Once exalted to a throne;
Now forsaken, left alone.
Once the great Anointed Heir;
Now all things He meekly bears.2
And each Christmas we sing in the last verse of “Silent Night”:
Jesus, Lord, at thy birth; Jesus, Lord, at thy birth.3
But we would be correct, too, if we sang, “Jesus, Lord before Thy birth.” Long before.
Consider the Psalmist’s attempt to describe how far the Lord descended:
“The Lord is high above all nations, and his glory above the heavens.
“Who is like unto the Lord our God, who dwelleth on high,
“Who humbleth himself to behold the things that are in heaven, and in the earth!
“He raiseth up the poor out of the dust, and lifteth the needy out of the dunghill;
“That he may set him with princes, even with the princes of his people” (Psalm 113:4–8).
The Lord Omnipotent, who reigneth, who was and is from all eternity to all eternity, descends from His most lofty position to the very lowliest—raising the poor out of the dust and the needy out of the dunghill.
He descended below all, that all might be raised with Him and the Father.

The Lord Still Condescends to Lift Us

Another aspect of the Lord’s condescension that helps us exercise faith in Him is this: His mercy, grace, loving-kindness, and long-suffering bless us today, tomorrow, and forever. Because He experienced the condescension of mortality, He knows how to bless and succor us. “Wherefore in all things it behoved him to be made like unto his brethren, that he might be a merciful and faithful high priest in things pertaining to God, to make reconciliation for the sins of the people. For in that he himself hath suffered being tempted, he is able to succour them that are tempted” (Hebrews 2:17–18; see also Alma 7:11–13).
Can we have faith enough in Him and in the inclusiveness of His love to believe He hears and answers and helps us, even us, in our lowly, dingy, feeble state? That He still reaches to those who are spiritually in-the-dust poor and spiritually dunghill-filthy?
The Lord continues to do for mankind the things He did during His earthly ministry that were part of His condescension. He, Himself—or by angels or authorized servants on earth—preaches the gospel, administers ordinances, performs miracles, and heals the afflictions of people today. He continues to be mindful of us. He is mindful of us as a people. But most miraculously He is still mindful of us individually. In some marvelous way, and though He is not physically present with each of us, He still feels the tug on the hem of His garment from a humble handmaiden in the midst of a multitude. He still hears the cry of the blind, perceives the longing of the sincere publican, calls common men to be His servants, tells the repentant sinner to go and sin no more. He still pleads our cause universally and individually before the Father. He still calls us by name and invites us to arise and come forth unto Him. He still condescends from His high and holy place to lift us.
The gift of His grace, His love, and His condescension blesses us all. Many of us have felt that divine strength and support in our lives. I have felt it many times, but perhaps none more so than in the following experience.
One day during my service as bishop, I felt burdened, even overwhelmed, by the troubles and trials of the ward members. It seemed that every single one was suffering. In every home there was some kind of pain, heartache, sorrow, or worry. I knelt to pray, but as the sum of all the troubles accumulated in my mind, I sank from an upright kneeling position to a position of being stooped over, all the way to the floor.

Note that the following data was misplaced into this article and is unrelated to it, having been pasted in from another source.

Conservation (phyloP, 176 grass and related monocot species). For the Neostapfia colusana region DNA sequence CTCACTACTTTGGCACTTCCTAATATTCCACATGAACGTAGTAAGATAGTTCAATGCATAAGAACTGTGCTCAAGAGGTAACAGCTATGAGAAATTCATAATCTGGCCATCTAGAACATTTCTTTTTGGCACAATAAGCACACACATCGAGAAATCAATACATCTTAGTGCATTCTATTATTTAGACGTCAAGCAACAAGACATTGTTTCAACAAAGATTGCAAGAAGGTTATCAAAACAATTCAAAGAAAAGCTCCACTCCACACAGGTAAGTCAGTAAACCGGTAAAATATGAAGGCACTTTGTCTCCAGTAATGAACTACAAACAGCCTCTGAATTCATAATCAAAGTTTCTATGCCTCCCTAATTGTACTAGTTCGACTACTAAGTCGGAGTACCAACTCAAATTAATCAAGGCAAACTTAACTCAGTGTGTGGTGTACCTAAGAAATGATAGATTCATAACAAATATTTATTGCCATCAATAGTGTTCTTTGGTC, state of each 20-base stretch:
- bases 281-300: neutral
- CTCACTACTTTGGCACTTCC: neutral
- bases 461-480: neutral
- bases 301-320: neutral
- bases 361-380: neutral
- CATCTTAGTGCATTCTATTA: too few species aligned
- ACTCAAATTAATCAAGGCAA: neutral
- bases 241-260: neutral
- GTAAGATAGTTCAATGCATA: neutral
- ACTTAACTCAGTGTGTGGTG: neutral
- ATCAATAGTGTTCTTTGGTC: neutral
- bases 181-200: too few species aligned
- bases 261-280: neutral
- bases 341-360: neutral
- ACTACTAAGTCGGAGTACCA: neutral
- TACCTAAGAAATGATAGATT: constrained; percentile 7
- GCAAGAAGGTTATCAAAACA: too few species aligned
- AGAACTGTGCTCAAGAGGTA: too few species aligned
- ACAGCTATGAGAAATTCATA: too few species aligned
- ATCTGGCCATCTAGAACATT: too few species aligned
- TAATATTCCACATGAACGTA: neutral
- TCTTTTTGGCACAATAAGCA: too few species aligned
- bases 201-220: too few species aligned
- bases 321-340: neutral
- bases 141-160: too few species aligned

In my prayer I poured out my soul, saying things like this (names have been changed):“Father, Mary is expecting a baby out of wedlock. She is no more than a girl herself. What will she do? How can she do it?”
“And her mother,” I cried. “Mary’s mother is heartbroken and devastated. How will she go on?”
The name and face of another ward member came to mind. “What about Roger? He has multiple sclerosis. The doctors say he is going to die. What will his wife and sons ever do?”
“And in the Smiths’ home. Their son is so crippled. They have taken care of him night and day for 35 years. How can they go on?”
And there were others. In every case, the answer came clearly and powerfully that God was very aware of each individual. He knew the unwed teen. He knew her mother. He had a plan for the husband with multiple sclerosis and for his wife and sons. And for 35 years, night and day, the Lord had watched over the crippled son and his family.
As each person appeared in my mind, the undeniable witness came, in words too sacred to repeat, that the great plan of happiness and the Atonement were active and efficacious in each life. One by one the burdens of these brothers and sisters were lifted from my soul. The Holy Spirit imparted feelings of comfort and reassurance as if to say, “Bishop, let the Lord take these burdens. Rise up. Do the best you can. Things will work out for these people. You’ll be fine, too. Go be their bishop. The Lord will be their Savior.”
I discovered that I had returned to an upright kneeling position. Little by little the load had been lifted. I knew with a sure conviction that the Savior knew each person. His suffering and death thousands of years ago had atoned for them. But just as certain and much more immediate was the sure knowledge that He bore their present burdens. His love was complete, His power comprehensive, and His intercession current.
May we remember the Lord—who He is, what He has done, and what He has promised to do. Before and after He was a baby in Bethlehem and a carpenter in Nazareth, He was and is the God of Israel and the God of the whole earth. He was and is the King of kings and Lord of lords. He is the Holy and Only Begotten Son of the Living God. He was with the Father from the beginning. He is in the Father and the Father in Him; and in Him has the Father glorified His name (see 3 Nephi 9:15). May we remember and believe that He has all wisdom and all power in heaven and in earth (see Mosiah 4:9). And may we have faith that He yet condescends to help and lift the least and the last, even you, even me.